U.S. Air Force Staff Sgt. Rhyan Acey performs maintenance on the AN-TSQ-180 Milstar Communications Vehicle July 28, 2021 at the 233rd Space Group, Greeley Air National Guard Station, Greeley, Colorado. (Master Sgt. Amanda Geiger 
140th Wing via DVIDS)

WASHINGTON — The governors of all 50 US states, plus those of the three US territories, are urging the Senate Armed Services Committee (SASC) to reject a Pentagon proposal to shift hundreds of serving Air National Guard personnel to the Space Force.

In a letter addressed to Defense Secretary Lloyd Austin and published today, the governors express their “strong objection” to Legislative Proposal 480 (LP480), which they argue “would would weaken or eliminate their authority over the National Guard and threaten readiness and operational efficacy of their units.”

The letter follows an April 9 press release by the National Governors’ Association protesting the Air Force’s March 29 proposal.

In their letter, the governors argue that the move would violate their prerogatives under US Code Title’s 10 Section 18238, which “states that there should be no removal or withdrawal of a unit of the Air National Guard without consultation and approval from Governors.” In addition, the letter elaborates, Title 32 Section 104 “states there is to be no change in the branch, organization, or allotment of National Guard units within a state or territory without the approval of its Governor.”

In essence, the governors are outraged at what they see as a Defense Department end-run around their authorities that they say could set a negative precedent. This is despite the fact that Air Force Secretary Frank Kendall has strongly refuted this characterization, asserting that the move would be a one-off.

“The reaction from the Guard, quite frankly, has been over the top on this,” Kendall told lawmakers earlier this month. “I mean, I read an article this morning by the head of the Guard foundation that this was an ‘existential threat’ to the Guard. We’re talking 500-plus people here.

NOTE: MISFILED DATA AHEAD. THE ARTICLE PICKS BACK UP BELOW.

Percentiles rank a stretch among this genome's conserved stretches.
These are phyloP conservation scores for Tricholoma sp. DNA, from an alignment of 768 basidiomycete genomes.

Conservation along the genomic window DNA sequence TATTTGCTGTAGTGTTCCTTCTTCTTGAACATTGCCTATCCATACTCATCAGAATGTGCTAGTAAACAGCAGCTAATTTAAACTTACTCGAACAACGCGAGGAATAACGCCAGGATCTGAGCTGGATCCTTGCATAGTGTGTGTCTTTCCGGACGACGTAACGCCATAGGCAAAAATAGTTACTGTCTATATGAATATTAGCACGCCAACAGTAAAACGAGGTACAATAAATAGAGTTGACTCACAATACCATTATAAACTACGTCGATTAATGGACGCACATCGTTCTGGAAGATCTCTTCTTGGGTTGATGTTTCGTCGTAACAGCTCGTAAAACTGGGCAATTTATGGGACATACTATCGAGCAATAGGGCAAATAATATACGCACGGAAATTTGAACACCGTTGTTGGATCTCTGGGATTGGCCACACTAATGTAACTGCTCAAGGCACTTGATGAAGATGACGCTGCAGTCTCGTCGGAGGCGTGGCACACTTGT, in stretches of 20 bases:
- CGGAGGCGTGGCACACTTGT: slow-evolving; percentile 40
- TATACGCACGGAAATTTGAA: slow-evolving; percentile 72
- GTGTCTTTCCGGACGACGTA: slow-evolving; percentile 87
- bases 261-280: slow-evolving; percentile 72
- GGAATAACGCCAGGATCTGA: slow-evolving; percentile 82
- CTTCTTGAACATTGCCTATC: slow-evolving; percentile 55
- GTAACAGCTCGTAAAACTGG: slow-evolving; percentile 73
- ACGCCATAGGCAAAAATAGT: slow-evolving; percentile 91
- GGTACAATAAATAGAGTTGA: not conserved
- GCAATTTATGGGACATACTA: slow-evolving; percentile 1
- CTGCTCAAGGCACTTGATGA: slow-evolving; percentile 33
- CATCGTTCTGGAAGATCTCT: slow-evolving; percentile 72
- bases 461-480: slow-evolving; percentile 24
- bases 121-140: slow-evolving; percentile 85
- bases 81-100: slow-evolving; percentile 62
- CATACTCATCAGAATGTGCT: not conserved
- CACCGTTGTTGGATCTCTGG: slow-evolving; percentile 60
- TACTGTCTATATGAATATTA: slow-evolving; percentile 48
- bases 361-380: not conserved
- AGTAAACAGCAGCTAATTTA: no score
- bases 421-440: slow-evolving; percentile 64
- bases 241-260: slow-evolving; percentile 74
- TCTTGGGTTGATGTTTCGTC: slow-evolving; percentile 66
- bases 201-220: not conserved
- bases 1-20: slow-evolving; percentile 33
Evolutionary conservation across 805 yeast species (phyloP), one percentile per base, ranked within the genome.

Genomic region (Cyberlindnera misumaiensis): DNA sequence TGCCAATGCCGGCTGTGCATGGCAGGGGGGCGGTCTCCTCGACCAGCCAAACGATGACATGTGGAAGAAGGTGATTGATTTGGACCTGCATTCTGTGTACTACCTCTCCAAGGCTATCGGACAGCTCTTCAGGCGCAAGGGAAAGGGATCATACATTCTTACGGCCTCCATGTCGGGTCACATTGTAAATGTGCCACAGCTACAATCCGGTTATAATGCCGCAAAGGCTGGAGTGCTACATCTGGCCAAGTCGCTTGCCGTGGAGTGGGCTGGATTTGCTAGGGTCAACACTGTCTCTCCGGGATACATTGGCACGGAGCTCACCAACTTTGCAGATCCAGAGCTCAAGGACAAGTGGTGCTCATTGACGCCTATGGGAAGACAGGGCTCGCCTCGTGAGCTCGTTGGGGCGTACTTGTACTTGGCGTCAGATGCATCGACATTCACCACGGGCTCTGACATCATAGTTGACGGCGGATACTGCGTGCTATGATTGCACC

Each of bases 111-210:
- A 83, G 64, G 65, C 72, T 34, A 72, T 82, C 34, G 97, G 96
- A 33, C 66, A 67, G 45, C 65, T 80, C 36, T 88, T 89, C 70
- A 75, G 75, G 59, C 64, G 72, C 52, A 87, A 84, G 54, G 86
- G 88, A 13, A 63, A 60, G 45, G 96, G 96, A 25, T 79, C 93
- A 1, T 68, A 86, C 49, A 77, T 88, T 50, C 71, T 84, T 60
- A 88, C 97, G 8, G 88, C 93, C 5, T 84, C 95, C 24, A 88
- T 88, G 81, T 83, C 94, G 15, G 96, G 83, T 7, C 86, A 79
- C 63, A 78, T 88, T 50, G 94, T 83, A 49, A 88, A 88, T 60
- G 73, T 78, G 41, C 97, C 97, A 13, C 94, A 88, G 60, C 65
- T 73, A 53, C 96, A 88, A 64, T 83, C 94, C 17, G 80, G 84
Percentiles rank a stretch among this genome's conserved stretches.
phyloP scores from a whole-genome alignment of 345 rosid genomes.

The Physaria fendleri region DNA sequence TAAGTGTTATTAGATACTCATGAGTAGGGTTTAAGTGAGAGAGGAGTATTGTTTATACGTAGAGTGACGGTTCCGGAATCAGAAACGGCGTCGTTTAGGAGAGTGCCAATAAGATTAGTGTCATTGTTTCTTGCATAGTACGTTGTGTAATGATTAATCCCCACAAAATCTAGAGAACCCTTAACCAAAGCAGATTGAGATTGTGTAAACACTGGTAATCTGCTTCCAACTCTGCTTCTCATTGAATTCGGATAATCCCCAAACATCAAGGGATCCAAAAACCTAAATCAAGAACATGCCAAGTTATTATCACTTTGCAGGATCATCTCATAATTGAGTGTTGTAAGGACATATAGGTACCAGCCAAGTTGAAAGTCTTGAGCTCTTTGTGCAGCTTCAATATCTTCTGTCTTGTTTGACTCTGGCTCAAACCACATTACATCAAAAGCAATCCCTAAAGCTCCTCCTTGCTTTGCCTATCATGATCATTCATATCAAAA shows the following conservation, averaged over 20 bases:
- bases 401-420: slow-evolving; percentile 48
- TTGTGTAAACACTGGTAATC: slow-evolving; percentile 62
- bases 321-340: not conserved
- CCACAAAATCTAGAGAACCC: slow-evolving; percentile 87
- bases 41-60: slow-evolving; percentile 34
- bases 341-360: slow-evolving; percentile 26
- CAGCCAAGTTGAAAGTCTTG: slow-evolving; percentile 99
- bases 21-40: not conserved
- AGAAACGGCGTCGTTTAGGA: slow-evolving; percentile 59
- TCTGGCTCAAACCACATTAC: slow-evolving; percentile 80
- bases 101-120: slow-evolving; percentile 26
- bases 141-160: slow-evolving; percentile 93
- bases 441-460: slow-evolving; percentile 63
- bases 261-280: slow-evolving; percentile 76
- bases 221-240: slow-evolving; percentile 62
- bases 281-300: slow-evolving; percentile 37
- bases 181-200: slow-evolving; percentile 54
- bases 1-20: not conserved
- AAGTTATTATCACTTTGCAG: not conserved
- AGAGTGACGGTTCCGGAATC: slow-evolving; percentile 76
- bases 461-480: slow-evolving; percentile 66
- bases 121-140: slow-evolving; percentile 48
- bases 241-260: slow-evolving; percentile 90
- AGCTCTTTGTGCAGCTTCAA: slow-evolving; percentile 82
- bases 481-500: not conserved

“We’re not talking an existential threat. No one is suggesting dismantling the Guard. This is a sui generis, a de minimis exception to our norm and it’s necessary to make the Space Force effective as it needs to be. I’m sorry this has become such a politicized issue. It should be very straightforward,” he said.

Member of Congress are split on the proposal’s worth. For example, Colorado’s two Democratic senators, Michael Bennet and John Hickenlooper, as well as fellow state Democrat Rep. Jason Crow, on April 23 issued a statement opposing the legislative proposal. However, Rep. Mike Rogers, R.-Ala., who chairs the House Armed Services Committee, supports the move.

“I think that what the Air Force is suggesting is going to be successful,” Rogers told Breaking Defense on April 17.

Meanwhile, Bennet and Hickenlooper in January co-sponsored a bill with Sens. Marco Rubio, R.-Fla., Laphonza Butler, D.-Calif., Alex Padilla, D.-Calif., James Risch, R-Idaho, Marsha Blackburn, R.-Tenn., Mike Crapo, R.-Idaho, Rick Scott, R.-Fla., and Kyrsten Sinema, I.-Ariz., to instead create a separate Space National Guard. Among those, only Scott is a member of the SASC.